Viewpoint: EU must include nuclear power in its list of sustainable sources

17 December 2019

Climate scientist James E Hansen and others have written to the Financial Times, making the case for the inclusion of nuclear power in the EU Sustainable Finance Taxonomy. The text of the letter, published yesterday, and the list of signatories to it, follows.

Speaking at the COP21 climate conference in Paris in 2015 (Image: World Nuclear Association)

Nuclear power is the single biggest source of low-carbon electricity in Europe today and is recognised in many of the scenarios assessed by the Intergovernmental Panel on Climate Change, the International Energy Agency and other organisations as having a critical role to play in responding to the climate emergency.

It is therefore vital that nuclear is included in the EU's new classification system for environmentally sustainable activities, which is being negotiated in Brussels. The "taxonomy" is supposed to provide clear definitions to fund managers and investors about which products are environmentally sustainable and which are not. For this initiative to serve its purpose of increasing the financial capital flowing to sustainable activities, financiers must have confidence that the definition of a sustainable activity is developed with rigour, robustness and in an objective way.

But progress is being blocked by several countries, including Germany, which claim nuclear should be excluded because of their concerns about nuclear waste. This is in spite of clear evidence that nuclear waste does not and will not cause harm to sustainability objectives. Nuclear energy displaces fossil fuel use, with significant air pollution and climate benefits. Without nuclear, there will be 500 million tonnes of extra CO2 emissions every year in Europe, which is more than the emissions of the UK or France alone. Without nuclear, our action on climate will be more difficult, more expensive, and more likely to fail. The real harm done will be to Europe's ambition to achieve net zero by 2050.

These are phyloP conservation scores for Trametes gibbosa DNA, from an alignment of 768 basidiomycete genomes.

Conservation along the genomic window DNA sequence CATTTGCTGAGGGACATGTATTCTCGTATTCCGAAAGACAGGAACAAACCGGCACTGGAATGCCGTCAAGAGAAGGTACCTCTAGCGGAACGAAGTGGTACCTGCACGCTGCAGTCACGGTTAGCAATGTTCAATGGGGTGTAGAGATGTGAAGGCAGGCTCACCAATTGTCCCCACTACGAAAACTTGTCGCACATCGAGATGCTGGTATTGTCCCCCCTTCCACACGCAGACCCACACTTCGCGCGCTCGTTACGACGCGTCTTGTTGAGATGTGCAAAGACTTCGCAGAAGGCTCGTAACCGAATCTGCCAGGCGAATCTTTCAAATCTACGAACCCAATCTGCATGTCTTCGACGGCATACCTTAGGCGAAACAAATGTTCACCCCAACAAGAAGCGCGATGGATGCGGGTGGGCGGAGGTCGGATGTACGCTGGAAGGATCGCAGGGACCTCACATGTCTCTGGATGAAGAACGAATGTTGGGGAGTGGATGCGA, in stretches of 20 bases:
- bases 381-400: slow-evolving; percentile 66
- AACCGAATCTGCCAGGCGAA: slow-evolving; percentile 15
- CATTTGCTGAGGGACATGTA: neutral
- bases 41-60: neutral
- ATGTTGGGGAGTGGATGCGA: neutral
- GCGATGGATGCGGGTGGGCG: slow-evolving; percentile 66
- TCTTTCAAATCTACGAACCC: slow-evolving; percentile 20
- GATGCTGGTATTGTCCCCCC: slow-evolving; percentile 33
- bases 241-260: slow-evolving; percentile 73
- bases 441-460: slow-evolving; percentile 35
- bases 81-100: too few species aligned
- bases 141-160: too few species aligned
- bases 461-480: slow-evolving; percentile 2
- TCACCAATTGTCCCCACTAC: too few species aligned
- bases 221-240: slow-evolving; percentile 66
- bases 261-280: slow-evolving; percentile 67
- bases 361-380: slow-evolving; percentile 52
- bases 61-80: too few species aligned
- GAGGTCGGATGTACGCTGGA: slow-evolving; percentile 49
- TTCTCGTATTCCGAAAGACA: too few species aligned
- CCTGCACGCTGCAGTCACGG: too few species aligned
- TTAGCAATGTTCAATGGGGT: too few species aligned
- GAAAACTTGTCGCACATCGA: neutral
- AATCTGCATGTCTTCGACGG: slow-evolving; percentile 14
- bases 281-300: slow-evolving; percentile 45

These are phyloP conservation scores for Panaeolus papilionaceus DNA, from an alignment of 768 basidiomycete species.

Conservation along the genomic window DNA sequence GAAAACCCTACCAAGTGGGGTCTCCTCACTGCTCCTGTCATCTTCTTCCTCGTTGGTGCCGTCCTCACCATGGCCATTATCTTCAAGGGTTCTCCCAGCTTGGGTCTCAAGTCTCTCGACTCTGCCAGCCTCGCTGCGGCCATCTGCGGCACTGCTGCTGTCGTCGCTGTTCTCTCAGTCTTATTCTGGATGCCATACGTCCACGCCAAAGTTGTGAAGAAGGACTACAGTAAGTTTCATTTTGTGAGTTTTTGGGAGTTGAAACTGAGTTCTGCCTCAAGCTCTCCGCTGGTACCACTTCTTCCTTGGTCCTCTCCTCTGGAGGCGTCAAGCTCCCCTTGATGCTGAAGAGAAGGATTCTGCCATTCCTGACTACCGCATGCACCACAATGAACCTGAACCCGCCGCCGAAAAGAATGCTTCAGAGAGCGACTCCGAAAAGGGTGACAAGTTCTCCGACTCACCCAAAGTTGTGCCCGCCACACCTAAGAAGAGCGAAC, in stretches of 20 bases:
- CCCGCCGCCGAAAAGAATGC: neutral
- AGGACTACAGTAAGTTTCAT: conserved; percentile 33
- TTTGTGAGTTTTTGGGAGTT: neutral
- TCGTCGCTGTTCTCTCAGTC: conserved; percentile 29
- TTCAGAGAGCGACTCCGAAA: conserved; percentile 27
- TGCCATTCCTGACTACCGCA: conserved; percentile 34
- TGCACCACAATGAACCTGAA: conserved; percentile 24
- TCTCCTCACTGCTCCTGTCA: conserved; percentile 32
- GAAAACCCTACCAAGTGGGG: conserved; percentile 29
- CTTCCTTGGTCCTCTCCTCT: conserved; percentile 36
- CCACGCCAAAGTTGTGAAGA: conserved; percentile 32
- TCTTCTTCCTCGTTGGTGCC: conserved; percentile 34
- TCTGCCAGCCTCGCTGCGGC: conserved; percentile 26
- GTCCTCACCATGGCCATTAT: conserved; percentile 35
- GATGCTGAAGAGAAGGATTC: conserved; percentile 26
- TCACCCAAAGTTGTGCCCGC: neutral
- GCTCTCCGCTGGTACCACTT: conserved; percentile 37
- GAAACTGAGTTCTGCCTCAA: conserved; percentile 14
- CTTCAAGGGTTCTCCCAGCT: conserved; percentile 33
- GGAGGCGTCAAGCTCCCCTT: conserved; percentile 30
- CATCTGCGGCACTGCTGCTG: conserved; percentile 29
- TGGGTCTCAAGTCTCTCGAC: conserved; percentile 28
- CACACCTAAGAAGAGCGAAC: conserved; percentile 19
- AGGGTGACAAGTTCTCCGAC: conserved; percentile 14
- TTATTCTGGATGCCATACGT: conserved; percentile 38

James E Hansen Climate scientist and former director of Nasa’s Goddard Institute for Space Studies

Hans Blix Former director-general, International Atomic Energy Agency (1981-1997), and former Swedish foreign minister

Martin Rees House of Lords, London SW1, UK

Bryony Worthington House of Lords, London SW1, UK

John Belgrove Senior partner, Aon

Kirsty Gogan Energy for Humanity

François-Marie Bréon Climate scientist and lead author for the IPCC's fifth assessment report

Ken Caldeira Climate scientist, Department of Global Ecology, Carnegie Institution for Science, Stanford University, CA, US

Daniel Mosley House of Lords, London SW1, UK

John Krebs Department of Zoology, University of Oxford, UK

Tim Stone Former board member of the European Investment Bank (2003-2018)

Jeffrey S Merrifield Former commissioner, US Nuclear Regulatory Commission (1998-2007)

Brice LaLonde Former French environment minister and climate ambassador

José Gabriel González Singer/songwriter

Eric Ingersoll Energy Options Network, US

Michael Liebreich Liebreich Associates, UK

Jacopo Buongiorno Massachusetts Institute of Technology, US

Joseph Lassiter Harvard Business School (retired), US

Robert Stone Filmmaker and director

Daniel Aegerter Chair, Armada Investment Group, Switzerland

Nick Spencer Gordian Advice, UK

Janne Gustafsson Ilmarinen Pension Mutual Insurance Company, Finland

Gilles Babinet Representative of France in the EU Digital Champions group

Atte Harjanne Member of the Parliament of Finland

Mark Yelland Greens for Nuclear, UK

Staffan Qvist Author, "A Bright Future"”

Simon Friederich Groningen university and co-founder of German Ecomodernists

Amardeo Sarma Co-founder German Ecomodernists

Tea Tormanen Chair of Finnish Ecomodernists

Take Aanstoot Founder and Chair, Swedish Ecomodernist Society

Adam Blazowski FOTA4Climate, Poland

Pavel Gajda Institute of Sustainable Energy, Poland

Marc Deffrennes weCARE

Valerie Faudon Nuclear 4 Climate

Myrto Tripathi Voix du Nucléaire, France

Eric Maucort Sauvons le Climat, France

Paul Bossens 100TWh, Belgium

Iida Ruishalme Mothers for Nuclear

Rauli Partanen Think Atom, Finland

Barbro Walker Professor of childhood education, University of Applied Sciences, Berlin, Germany

Jenifer Baxter Institution of Mechanical Engineers, UK

Simon Taylor Judge Business School, University of Cambridge, UK

Anton van der Merwe Professor of molecular immunology, University of Oxford, UK

T Ben Britton Imperial College London, UK

Armond Cohen Clean Air Task Force, US

Josh Freed Third Way, US

Todd Moss Energy for Growth

Ted Nordhaus Breakthrough Institute, US

Tracey Durning Energy Options Network, US

Suzanne Hobbs Baker Fastest Path to Zero Initiative, University of Michigan, US

Jessica Lovering Carnegie Mellon University, US

Eric Meyer Generation Atomic (US)

Ben Heard Bright New World, (Australia)